It seems fitting that The Snow Queen opened against the backdrop of New York's most frigid New Year's Eve in decades. Luckily, it deserves a very warm reception. Developed with the aid of a residency at the New Victory Theater and the advice of a class of fourth-graders, The Snow Queen entertainingly adapts Hans Christian Andersen's 19th-century tale, to which it adheres fairly closely in its major events while refocusing a few of its key elements, including the symbolic subtext of its central characters' journeys. The final product is a delightful balance of comedy, adventure, and just a tinge of melancholy.
The protagonists are two children, Gerda (Nancy McArthur) and Kay (Todd Grace), the depth of whose friendship is represented by the way that even their clothing and movements echo one another. Gerda speaks the languages of birds and flowers, while Kay, who lives with his Nana (Celli Pitt), views the world as composed of patterns and codes, just waiting to be cracked—in order, presumably, to reveal an order that life often fails to provide. Part of that disorder is the death in childbirth of Kay's mother (the story of how he was named nicely captures the poetry of fairy tales), and when he disappears one winter with the titular Snow Queen (Tatyana Kot), it is hard not to see her as an icy maternal substitute. Gerda, refusing to believe that Kay is dead, eventually sets off on a picaresque odyssey to find and rescue her dearest friend. Along the way, while Kay remains a constant presence behind filmy frozen curtains, she encounters an array of characters both dangerous and helpful, including a pair of crows (Rich Brown and Celli Pitt), a group of bandits (Rich Brown, Tatyana Kot, Zach Libresco, and Joshua Wynter), an intellectual princess (Tatyana Kot), and Ba (Rich Brown and Joshua Wynter), a comically confident reindeer who becomes an important companion in her travels. Ultimately, however, Gerda must leave behind even Ba and press forward on her own if she wishes to free her friend.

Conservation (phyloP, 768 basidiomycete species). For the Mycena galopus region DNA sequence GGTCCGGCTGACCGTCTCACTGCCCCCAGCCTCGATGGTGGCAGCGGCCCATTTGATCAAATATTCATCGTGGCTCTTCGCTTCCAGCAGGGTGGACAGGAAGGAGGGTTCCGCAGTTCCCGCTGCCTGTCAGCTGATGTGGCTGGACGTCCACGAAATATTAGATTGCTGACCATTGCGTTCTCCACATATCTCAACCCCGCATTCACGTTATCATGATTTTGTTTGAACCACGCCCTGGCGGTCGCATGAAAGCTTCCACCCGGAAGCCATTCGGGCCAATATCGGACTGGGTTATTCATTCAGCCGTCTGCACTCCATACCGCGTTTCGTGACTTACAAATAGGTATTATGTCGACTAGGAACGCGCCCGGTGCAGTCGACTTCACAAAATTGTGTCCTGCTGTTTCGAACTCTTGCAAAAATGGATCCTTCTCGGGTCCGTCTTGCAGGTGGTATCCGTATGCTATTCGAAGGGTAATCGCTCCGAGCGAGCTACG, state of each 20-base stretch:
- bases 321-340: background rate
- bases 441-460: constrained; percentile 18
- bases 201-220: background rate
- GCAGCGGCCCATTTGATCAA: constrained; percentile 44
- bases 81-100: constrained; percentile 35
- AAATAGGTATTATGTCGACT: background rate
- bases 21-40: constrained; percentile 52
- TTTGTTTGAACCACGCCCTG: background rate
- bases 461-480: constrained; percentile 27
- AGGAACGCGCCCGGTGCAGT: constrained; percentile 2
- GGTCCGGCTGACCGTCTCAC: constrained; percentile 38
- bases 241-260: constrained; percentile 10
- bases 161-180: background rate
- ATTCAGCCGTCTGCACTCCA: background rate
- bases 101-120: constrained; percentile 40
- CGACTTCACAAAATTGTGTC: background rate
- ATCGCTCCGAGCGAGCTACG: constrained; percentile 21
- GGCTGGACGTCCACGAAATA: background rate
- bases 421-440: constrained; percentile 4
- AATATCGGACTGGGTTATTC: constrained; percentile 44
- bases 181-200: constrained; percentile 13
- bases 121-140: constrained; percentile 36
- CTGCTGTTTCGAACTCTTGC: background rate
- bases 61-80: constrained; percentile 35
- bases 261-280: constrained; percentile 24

In addition to providing a strong, determined, resourceful heroine, Gerda's coming into her own in this way gives expression to the movement out of childhood that marks so many fairy tales. In The Snow Queen, that maturation is woven into an allegory about loss, grief, and the frightening aspects of love, whether for a friend, family member, or sapiosexual princess. Indeed, the passage of time weighs lightly but perceptibly on the ending in a way that younger audience members may overlook but that will add a certain bittersweetness for those aware that love and loss are inevitably twinned.
Mostly, though, The Snow Queen is a lot of fun: energetic and funny, family friendly but not sentimental, with eye-catchingly creative costuming and some great movement work. Nancy McArthur captures Gerda's resourcefulness and loyalty, ably playing a child on the cusp of adolescence-to-adulthood without trivializing the character or the stakes. She and Todd Grace effectively ground Gerda and Kay's relationship, and the rest of the cast memorably populates the landscape of Gerda's quest. The 7 ½ year-old who accompanied us summed up her own expert opinion with a firm thumbs up (she also revealed that her favorite character was Gerda -- strong female leads for the win!! -- with Ba missing out on that honor for being "too funny"). The Snow Queen will melt even the most frozen of hearts this cold winter season.- Leah Richards and John Ziegler
Photo credit: Maria Baranova
Dr. Richards is an English professor in NYC, and spends her free time raising three cats and smashing the patriarchy.
When not writing reviews, Dr. Ziegler spends a lot of his time being an Assistant Professor of English in NYC and playing guitar in a death metal band.